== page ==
In addition, according to the CDC, if you’re thinking about drinking raw milk because you believe it’s a good source of beneficial bacteria like probiotics, you need to know that it isn’t. It could be harmful and make you sick. If you’re looking to enjoy a food or beverage with probiotics, experts such as registered dietitians suggest purchasing one that’s actually labelled for containing probiotics – rather than taking your chances.

At the end of the day, you can feel confident knowing that your milk is not only good for you, but safe, too. Those throughout the dairy industry, from the farm to your grocery store, know how important those qualities are and work to make sure your family enjoys the best milk possible.

For more answers to your raw milk questions, visit the CDC’s website or the U.S. Food and Drug Administration’s site. And don’t forget to do your part, too, by checking out these simple tips to keep your milk as fresh and safe as possible!

Source: dairygood.org

Milk comes from a cow – but how does it end up at your local store?

Here’s an insider’s look into the process. In the two days (on average) it takes for milk to travel from the farm to your local dairy case, it goes through several steps to ensure its freshness and purity. In fact, those steps make milk among the most regulated foods you can buy at the store.

It begins on the dairy where farmers and their team take good care of their cows. This means ensuring cows have the right amount of nutritious food, plenty of fresh, clean water, and comfortable bedding and housing. These factors help keep cows healthy. Farmers also keep their cows comfortable all year long by providingwater misters and fans in the summer and curtains in the winter to protect animals from the wind and snow.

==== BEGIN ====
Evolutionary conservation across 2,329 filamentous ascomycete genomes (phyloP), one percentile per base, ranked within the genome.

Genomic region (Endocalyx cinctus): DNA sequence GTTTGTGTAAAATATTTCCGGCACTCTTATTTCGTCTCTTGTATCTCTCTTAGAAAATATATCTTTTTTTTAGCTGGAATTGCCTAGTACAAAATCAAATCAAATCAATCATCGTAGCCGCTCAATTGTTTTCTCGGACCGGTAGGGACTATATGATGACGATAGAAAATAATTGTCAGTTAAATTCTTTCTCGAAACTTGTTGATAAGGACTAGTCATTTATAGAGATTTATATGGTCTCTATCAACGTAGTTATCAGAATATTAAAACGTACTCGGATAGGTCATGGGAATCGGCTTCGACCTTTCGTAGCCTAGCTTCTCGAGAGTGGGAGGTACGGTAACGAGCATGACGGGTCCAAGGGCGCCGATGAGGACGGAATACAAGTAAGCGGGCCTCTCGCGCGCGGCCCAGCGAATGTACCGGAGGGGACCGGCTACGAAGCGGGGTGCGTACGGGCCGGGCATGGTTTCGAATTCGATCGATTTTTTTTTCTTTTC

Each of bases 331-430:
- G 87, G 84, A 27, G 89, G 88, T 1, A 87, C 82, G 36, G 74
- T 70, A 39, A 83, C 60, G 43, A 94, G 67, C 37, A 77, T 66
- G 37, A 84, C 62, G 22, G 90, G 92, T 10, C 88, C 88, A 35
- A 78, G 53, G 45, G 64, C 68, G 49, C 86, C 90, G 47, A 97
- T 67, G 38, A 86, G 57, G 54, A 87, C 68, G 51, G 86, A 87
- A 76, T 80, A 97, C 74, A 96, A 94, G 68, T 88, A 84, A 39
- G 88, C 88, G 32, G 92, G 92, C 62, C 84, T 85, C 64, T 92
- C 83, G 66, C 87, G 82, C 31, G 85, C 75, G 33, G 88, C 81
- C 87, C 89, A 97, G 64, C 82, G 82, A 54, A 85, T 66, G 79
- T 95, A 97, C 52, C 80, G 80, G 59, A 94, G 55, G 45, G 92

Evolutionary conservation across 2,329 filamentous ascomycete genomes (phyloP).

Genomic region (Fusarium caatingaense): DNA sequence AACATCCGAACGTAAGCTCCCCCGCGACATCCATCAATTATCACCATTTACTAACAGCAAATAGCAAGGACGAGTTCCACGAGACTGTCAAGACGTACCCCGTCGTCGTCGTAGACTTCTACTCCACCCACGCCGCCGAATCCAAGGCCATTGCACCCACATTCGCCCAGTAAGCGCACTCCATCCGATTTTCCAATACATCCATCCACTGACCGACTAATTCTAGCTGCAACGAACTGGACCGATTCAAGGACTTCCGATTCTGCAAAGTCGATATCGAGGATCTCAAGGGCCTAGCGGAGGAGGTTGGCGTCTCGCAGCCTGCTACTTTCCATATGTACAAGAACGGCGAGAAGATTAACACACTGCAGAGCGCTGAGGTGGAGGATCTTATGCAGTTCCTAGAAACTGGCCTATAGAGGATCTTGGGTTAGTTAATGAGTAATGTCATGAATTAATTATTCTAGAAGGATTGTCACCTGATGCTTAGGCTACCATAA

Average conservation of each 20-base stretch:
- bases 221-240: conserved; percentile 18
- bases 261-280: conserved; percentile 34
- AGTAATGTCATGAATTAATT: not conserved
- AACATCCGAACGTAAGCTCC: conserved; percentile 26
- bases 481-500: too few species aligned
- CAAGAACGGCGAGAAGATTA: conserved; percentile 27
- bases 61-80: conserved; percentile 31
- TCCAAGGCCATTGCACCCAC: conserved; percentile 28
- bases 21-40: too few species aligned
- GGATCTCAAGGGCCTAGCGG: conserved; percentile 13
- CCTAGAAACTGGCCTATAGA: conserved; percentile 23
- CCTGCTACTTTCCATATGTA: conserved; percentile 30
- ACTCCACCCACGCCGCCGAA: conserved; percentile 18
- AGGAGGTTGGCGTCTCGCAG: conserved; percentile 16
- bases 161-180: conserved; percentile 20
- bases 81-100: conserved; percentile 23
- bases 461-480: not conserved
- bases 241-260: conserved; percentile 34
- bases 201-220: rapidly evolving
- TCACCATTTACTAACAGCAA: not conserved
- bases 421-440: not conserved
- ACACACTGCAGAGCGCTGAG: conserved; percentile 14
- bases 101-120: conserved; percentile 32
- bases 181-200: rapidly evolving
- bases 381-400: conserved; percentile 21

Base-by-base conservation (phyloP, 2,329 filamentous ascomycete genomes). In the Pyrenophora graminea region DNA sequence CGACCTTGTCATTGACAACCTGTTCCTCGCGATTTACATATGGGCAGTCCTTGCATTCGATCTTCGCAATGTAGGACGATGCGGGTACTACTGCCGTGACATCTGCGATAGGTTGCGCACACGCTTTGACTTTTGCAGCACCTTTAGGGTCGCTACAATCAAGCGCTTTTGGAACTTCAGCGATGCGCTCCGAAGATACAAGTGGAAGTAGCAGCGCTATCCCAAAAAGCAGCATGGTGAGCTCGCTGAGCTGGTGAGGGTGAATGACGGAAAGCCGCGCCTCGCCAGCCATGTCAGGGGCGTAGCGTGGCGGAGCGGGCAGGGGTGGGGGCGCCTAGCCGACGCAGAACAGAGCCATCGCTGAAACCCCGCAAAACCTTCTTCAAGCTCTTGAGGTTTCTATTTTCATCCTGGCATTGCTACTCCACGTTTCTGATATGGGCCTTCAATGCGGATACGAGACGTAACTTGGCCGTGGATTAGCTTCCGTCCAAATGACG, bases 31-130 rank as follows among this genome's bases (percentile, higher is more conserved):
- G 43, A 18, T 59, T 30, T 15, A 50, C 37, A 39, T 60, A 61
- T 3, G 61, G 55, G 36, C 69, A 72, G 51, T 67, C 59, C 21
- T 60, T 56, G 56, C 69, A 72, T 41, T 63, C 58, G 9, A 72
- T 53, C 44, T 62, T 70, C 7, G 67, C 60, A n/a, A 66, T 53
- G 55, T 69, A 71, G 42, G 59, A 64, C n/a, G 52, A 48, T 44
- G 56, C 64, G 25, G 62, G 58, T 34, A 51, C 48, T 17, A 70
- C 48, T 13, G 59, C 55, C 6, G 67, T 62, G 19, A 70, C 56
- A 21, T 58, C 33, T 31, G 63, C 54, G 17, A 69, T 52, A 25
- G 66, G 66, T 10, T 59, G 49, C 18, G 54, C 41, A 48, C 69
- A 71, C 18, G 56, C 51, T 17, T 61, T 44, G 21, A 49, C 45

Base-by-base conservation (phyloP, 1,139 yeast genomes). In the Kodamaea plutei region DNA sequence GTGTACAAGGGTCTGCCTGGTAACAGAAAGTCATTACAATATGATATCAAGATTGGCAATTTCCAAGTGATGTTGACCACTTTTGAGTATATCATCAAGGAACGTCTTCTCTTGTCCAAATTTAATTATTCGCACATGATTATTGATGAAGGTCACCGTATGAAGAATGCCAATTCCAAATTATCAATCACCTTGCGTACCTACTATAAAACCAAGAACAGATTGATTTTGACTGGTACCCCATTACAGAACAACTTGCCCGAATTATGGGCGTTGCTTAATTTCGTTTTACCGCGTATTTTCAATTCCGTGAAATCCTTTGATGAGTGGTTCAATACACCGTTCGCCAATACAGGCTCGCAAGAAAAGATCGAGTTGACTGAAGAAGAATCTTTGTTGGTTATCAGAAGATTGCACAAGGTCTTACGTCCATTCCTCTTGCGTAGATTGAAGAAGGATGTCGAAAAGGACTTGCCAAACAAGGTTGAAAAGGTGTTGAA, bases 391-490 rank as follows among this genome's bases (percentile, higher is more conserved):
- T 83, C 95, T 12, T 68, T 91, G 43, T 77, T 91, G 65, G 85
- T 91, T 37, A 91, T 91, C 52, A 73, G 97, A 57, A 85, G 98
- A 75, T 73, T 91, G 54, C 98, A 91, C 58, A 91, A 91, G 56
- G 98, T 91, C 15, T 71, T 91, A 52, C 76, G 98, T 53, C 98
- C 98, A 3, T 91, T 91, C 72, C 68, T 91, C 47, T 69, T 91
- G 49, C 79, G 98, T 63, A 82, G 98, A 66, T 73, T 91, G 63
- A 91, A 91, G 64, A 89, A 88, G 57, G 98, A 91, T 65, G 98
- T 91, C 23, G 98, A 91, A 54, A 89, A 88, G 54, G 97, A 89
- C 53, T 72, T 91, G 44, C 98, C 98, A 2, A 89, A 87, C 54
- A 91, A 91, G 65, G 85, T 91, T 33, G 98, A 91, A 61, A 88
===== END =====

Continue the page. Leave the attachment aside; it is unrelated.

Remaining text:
When it’s time to be milked, the cows enter the milking parlor. While there are different styles of milking parlors, farmers use best practices to ensure the safety of your milk. One way they do that is by using mechanical milkers. This technology, which has been in place on most U.S. farms since the 1920s, are more sanitary and comfortable for the animal than milking by hand. Regardless of the farmer parlor style, human hands don’t touch the milk.

As the milk is collected, it’s the same temperature as a cow’s body: About 100 degrees. The milk then travels to a tank where it is quickly cooled to 45 degrees or less to ensure quality and safety.

Insulated milk trucks visit dairy farms on a regular basis (including several times throughout the day, every day, depending on the size of the farm) to pick up the milk and take it to a processing plant. There, milk is further tested for quality and safety.  

At the processing plant, the milk goes through several steps, including:

Standardization: Milk goes through a process called standardization, which separates skimmed milk from the cream. Once the two are separated, they can then be rejoined with different fat percentage levels.

Pasteurization: after standardization, the milk is quickly heated, which kills any potential disease-causing bacteria that may have been in the unpasteurized milk.

Homogenization: Finally, milk is homogenized: the fat in the milk is broken into smaller particles so it doesn’t separate and rise to the top.

Additionally, milk may be fortified with vitamins A and D to make it more nutritious.

At this point, the milk is bottled before heading to the store!

Source: dairygood.org

National Dairy FARM